The Cottage Smallholder


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Beekeeping plans and projects 2012

photo of a honey bee on a flower taking the nectar

The same honey bee as yesterday. Just going in to get the nectar.

Our colony of bees didn’t make it through the winter.

I always start checking to see if they are flying on sunny days. It’s so heartening to see them buzzing in an out of the hive. A real sign of spring.

But this year the hive is silent. I’ve sat beside the pond for ages hoping that eventually they’d appear. But there is no sign of them.  All the honey bees that I’ve spotted in our garden must have come from the hives across the road. It’s really disappointing. I haven’t looked inside the hive yet – I suppose I’ve been hoping that our bees are taking a long time to get going. But deep down inside I know that they are dead.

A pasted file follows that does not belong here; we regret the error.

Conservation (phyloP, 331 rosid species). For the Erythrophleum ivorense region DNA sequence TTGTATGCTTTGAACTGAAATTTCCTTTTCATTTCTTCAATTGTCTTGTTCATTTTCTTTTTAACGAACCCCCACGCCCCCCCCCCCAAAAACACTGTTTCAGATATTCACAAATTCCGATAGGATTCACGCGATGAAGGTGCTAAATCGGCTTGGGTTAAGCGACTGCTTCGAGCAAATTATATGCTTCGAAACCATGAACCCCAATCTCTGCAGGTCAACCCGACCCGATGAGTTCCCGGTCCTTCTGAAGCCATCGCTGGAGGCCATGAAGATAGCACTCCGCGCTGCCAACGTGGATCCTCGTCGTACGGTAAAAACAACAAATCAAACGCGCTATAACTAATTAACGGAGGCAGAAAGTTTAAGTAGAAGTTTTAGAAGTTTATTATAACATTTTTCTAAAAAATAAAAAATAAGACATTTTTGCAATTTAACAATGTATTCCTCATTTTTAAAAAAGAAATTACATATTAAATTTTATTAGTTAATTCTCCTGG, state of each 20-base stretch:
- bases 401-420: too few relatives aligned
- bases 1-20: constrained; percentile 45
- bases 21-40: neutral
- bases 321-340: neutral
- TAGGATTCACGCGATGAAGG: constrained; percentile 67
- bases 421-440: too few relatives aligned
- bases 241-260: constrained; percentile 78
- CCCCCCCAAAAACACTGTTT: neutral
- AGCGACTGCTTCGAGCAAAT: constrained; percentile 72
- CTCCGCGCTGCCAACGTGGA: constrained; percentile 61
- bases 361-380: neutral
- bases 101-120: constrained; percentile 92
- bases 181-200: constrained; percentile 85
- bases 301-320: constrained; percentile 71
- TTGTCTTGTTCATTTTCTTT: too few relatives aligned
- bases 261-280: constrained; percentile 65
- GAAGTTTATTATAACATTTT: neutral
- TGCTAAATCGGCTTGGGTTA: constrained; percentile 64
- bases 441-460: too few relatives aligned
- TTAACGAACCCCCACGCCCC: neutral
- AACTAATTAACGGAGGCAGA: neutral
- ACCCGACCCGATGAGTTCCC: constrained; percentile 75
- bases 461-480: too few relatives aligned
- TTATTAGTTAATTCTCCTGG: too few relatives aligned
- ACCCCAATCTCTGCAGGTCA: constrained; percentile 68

Over the years we have made quite a big financial investment in our bees. We have two big hives, two ‘nukes’ and masses of spare frames. As well as bee suits, gloves, smokers and all the tools that one needs for beekeeping. We’re probably looking at about a £400 – £500 investment.

Beekeeping is not a particularly good commercial venture unless you have a lot of hives (100+) and the time to tend them. If you just have a couple of hives and, over a ten year period, you can cover your costs and make a bit of profit by selling honey you are doing well.

Up until now we have just produced honey comb for our consumption. We like honey comb best and that’s what we’ve concentrated on producing. Last autumn we didn’t need take off any honey and left all the stores for the bees to eat over the winter. If you can spare some honey for your bees it is far more nutritious than sugar solution.